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Bank of England gives nod to Brexit deal due to no-deal fears

By Abigail Townsend

Date: Tuesday 20 Nov 2018

Bank of England gives nod to Brexit deal due to no-deal fears

(Sharecast News) - The Bank of England looked to back the Prime Minister's withdrawal agreement on Tuesday, but only due to the likely dangers of crashing out of the European Union without a deal.
Appearing before the Treasury Select Committee, Bank of England Governor Mark Carney was quizzed by politicians alongside other members of the interest rate-setting Monetary Policy Committee.

The hearing started by asking about the deal secured by Theresa May, which is facing hostility across Parliament. Carney reiterated that the Bank had long advocated a transition period and said he expected the current deal to "support economic outcomes".

The Prime Minister's deal includes a so-called implementation period from lasting March 2019 to 31 December 2020. Some, especially more hard-line Brexiteers, are unhappy about the length of this transition period.

But Carney said: "We have emphasized from the start the importance of having some transition between the current arrangements and the ultimate arrangements. So we welcome the transition agreement in the withdrawal agreement....and take note of the possibility of extending that transition period."

He also warned that a no-deal exit would be a "large, negative shock to the economy", with trucks stuck at Dover, "immediate friction costs", lost access to a major market and longer-term trade costs.

"It wouldn't be a happy situation to be in," he said.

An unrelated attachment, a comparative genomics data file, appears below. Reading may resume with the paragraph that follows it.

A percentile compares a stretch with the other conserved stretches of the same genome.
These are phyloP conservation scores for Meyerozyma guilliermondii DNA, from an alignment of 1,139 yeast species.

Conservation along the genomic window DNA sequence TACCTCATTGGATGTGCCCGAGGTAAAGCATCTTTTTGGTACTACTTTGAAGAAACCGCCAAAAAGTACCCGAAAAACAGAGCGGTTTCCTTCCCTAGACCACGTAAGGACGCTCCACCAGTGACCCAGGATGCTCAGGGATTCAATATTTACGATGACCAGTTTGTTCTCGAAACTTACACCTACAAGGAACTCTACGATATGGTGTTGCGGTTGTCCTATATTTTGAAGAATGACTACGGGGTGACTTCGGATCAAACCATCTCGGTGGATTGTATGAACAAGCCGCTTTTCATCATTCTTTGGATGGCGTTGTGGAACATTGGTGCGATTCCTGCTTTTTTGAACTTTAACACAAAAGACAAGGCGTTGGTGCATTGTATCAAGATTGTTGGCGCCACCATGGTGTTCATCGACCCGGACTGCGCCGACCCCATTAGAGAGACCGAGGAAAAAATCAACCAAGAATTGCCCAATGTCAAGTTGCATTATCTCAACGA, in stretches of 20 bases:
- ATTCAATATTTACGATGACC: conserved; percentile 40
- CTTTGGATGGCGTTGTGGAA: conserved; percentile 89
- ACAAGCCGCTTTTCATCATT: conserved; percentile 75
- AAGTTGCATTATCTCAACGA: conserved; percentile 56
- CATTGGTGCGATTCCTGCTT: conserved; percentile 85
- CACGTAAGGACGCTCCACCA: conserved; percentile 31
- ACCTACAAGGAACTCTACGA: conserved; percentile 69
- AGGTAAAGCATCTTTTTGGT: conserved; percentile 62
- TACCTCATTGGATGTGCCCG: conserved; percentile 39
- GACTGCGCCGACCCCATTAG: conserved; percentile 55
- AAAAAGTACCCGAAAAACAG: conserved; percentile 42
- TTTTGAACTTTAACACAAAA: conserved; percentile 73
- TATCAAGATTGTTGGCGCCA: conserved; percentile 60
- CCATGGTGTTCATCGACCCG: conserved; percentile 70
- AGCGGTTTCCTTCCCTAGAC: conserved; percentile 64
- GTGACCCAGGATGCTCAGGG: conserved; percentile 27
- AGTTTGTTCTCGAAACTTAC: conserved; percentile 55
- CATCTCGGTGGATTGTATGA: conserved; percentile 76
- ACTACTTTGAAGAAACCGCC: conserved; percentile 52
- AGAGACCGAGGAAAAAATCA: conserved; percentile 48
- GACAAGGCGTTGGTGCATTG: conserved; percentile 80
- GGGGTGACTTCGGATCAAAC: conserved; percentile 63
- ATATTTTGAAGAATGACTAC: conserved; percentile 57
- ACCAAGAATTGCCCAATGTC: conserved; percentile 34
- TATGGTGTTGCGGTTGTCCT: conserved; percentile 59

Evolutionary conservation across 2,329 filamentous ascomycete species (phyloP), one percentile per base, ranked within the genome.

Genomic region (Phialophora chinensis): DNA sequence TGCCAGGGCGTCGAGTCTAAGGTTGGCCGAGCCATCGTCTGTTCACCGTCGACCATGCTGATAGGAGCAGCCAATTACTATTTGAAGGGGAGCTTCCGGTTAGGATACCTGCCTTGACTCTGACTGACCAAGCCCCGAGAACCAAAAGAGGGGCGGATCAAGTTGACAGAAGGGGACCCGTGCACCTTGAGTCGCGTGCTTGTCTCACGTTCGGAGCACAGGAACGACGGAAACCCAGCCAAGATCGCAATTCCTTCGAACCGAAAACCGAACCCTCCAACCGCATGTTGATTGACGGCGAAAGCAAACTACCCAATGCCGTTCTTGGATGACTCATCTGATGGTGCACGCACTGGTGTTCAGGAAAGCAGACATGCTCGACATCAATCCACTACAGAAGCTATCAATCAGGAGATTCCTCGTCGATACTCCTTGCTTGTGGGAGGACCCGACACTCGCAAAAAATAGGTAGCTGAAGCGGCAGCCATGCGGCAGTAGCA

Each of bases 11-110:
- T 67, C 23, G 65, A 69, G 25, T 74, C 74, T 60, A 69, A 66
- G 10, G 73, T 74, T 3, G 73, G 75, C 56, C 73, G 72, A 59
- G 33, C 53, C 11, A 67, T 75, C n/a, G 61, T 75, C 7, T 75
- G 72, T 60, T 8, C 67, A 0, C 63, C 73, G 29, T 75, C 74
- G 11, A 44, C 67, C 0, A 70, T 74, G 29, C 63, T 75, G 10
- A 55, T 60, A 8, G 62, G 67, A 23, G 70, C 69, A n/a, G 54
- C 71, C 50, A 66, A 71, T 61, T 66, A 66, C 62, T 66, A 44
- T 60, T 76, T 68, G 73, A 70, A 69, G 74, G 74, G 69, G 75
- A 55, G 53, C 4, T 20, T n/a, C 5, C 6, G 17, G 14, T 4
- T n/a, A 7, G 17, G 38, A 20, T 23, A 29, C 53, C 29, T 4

Asked about interest rates, fellow MPC member Michael Saunders said a no-deal exit would be a major supply shock and that "if you have queues at Dover, the answer is not lower interest rates".

Andy Haldane, the Bank's chief economist, said that fears of a no-deal Brexit was already damaging the economy: "What we have already seen is uncertainly around a no-deal having an impact on businesses. As we have got nearer to the point withdrawal, that has had a more material impact." He added that this could lead to "somewhat weaker" growth in the four quarter. In the third quarter the economy grew by 0.6%.

Deputy governor Sir John Cunliffe insisted, however, that even in a no-deal scenario, the UK "won't see a financial sector meltdown" of the type witnessed in 2008.

Hinesh Patel, portfolio manager at Quilter Investors, said a no-deal Brexit would mean the bank would need to balance falling demand and rising inflation.

"From the Bank of England's perspective the biggest concern above all else is the threat of a disorderly Brexit. A tumultuous departure would leave the Bank in the impossible position of trying to manage the risk of rising imported inflation if the pound were to fall further, while also trying to create conditions that are supportive of growth through a difficult period for the economy," Patel said.

"The Bank has been really clear and consistent in pointing out its view that Brexit uncertainty has stunted business investment, a key driver of growth.

"Therefore in the event of a disorderly Brexit, Carney and his colleagues would likely anticipate a further shrinkage in business investment and would be tempted to respond with stimulus, but that in turn makes it difficult for them to keep inflation down."

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